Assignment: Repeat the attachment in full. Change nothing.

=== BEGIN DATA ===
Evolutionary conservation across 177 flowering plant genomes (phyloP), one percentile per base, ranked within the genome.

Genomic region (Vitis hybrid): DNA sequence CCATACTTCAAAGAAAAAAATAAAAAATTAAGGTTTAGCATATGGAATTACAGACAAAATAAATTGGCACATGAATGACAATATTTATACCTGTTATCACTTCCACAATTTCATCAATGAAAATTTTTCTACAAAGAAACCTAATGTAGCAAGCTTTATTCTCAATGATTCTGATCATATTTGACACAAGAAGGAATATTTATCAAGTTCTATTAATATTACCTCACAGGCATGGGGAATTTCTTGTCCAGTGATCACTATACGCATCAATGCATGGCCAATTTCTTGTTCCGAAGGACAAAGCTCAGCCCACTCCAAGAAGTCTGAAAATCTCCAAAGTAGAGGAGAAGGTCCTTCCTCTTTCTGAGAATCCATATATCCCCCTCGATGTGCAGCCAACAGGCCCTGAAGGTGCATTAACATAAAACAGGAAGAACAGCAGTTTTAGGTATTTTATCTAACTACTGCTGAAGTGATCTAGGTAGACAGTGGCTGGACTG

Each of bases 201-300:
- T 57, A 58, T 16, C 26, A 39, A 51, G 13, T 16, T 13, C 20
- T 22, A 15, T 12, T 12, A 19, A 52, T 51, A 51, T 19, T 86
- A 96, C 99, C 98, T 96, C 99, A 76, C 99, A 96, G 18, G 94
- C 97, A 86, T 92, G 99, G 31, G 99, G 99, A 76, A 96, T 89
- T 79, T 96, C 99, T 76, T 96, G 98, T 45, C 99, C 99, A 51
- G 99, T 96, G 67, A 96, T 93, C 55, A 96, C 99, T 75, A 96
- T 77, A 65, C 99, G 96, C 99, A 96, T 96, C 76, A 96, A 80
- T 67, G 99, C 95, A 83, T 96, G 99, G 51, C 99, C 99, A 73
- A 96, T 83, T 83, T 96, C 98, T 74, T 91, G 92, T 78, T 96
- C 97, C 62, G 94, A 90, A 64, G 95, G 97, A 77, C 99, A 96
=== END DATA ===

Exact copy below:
Evolutionary conservation across 177 flowering plant genomes (phyloP), one percentile per base, ranked within the genome.

Genomic region (Vitis hybrid): DNA sequence CCATACTTCAAAGAAAAAAATAAAAAATTAAGGTTTAGCATATGGAATTACAGACAAAATAAATTGGCACATGAATGACAATATTTATACCTGTTATCACTTCCACAATTTCATCAATGAAAATTTTTCTACAAAGAAACCTAATGTAGCAAGCTTTATTCTCAATGATTCTGATCATATTTGACACAAGAAGGAATATTTATCAAGTTCTATTAATATTACCTCACAGGCATGGGGAATTTCTTGTCCAGTGATCACTATACGCATCAATGCATGGCCAATTTCTTGTTCCGAAGGACAAAGCTCAGCCCACTCCAAGAAGTCTGAAAATCTCCAAAGTAGAGGAGAAGGTCCTTCCTCTTTCTGAGAATCCATATATCCCCCTCGATGTGCAGCCAACAGGCCCTGAAGGTGCATTAACATAAAACAGGAAGAACAGCAGTTTTAGGTATTTTATCTAACTACTGCTGAAGTGATCTAGGTAGACAGTGGCTGGACTG

Each of bases 201-300:
- T 57, A 58, T 16, C 26, A 39, A 51, G 13, T 16, T 13, C 20
- T 22, A 15, T 12, T 12, A 19, A 52, T 51, A 51, T 19, T 86
- A 96, C 99, C 98, T 96, C 99, A 76, C 99, A 96, G 18, G 94
- C 97, A 86, T 92, G 99, G 31, G 99, G 99, A 76, A 96, T 89
- T 79, T 96, C 99, T 76, T 96, G 98, T 45, C 99, C 99, A 51
- G 99, T 96, G 67, A 96, T 93, C 55, A 96, C 99, T 75, A 96
- T 77, A 65, C 99, G 96, C 99, A 96, T 96, C 76, A 96, A 80
- T 67, G 99, C 95, A 83, T 96, G 99, G 51, C 99, C 99, A 73
- A 96, T 83, T 83, T 96, C 98, T 74, T 91, G 92, T 78, T 96
- C 97, C 62, G 94, A 90, A 64, G 95, G 97, A 77, C 99, A 96